Honestly, I'm slowly convincing myself that a tank with a 155mm main gun makes sense, because if the current conflict in Ukraine is how a major mechanized war looks like in this age, then artillery is all. Something like this:
>electric drive with either multiple smaller generators distributed in the hull, or one big engine at the front, the point is to leave a big empty space at the back
>said big empty space is for a big magazine where the shells and charges stand vertically
>there is also a secondary magazine for rapid fire at the back of the turret, the shells and charges in this one lay horizontally (behind each other) facing towards the breech
>there is also a robotic arm or something similar in front of the main magazine, below the turret
>the breech of the gun can be depressed under the turret basket for some very high elevation, preferably up to 90 degrees, because why not make it also a SPAAG if we are doing this anyway
When the tank fights as a tank should on paper the secondary magazine is used, in this case the gun drops into a specific elevation so that the rammer of the secondary magazine has an easier job. If the secondary magazine is exhausted, then the robotic arm can pick up charges and shells from the main magazine, and with its own fancy bi-directional rammer shove them into the secondary magazine. And if a commander decides that even tanks should partake in artillery duels, then the roboarm can use its aforementioned rammer to load a shell followed by the desired amount of charges into the gun directly from the main magazine. Moreover, it should be able to load the gun at any angle, so that you can do that nice trick of having a bunch of shells impact at the same time.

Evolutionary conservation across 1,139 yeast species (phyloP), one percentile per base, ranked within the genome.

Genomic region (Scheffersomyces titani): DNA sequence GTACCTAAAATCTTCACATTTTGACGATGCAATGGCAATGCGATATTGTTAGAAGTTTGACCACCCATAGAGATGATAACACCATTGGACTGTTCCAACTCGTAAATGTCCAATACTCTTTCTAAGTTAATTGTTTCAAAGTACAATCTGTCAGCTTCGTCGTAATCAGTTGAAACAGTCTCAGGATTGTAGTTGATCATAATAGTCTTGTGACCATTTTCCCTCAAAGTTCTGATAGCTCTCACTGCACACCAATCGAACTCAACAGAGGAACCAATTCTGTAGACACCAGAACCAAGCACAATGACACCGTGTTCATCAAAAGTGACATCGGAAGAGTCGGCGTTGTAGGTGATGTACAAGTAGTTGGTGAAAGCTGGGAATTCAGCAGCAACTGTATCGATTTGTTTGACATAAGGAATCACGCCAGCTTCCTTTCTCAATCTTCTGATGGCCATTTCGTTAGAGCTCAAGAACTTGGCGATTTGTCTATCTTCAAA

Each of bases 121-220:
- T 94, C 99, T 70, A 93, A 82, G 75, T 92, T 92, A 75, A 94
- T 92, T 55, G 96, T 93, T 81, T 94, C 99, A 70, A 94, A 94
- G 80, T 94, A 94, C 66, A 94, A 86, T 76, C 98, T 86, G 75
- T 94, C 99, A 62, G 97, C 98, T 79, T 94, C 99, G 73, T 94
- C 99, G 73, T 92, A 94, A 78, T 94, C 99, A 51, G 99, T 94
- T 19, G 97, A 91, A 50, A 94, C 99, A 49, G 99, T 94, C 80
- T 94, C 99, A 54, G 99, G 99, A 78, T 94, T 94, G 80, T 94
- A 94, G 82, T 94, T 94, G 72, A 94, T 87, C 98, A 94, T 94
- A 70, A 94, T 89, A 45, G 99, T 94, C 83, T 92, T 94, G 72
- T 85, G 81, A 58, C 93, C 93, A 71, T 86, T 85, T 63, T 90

Of course, the two main drawbacks seem to be the size and weight involved with a 155mm howitzer and shells, and the reduced performance compared to a smoothbore gun against armour. I'm no engineer, so all I can say about the first one is that the South Africans apparently managed to make a turret with the G5 howitzer that fits on a T-72, and the Germans put the Panzerhaubitze 2000's turret on the back of an M270, so maybe it is possible to overcome it if you throw enough engineers and money on the problem. As for the rifling, it seems to be somehow overblown, but again, I'm not particularly knowledgable about artillery and tank guns either.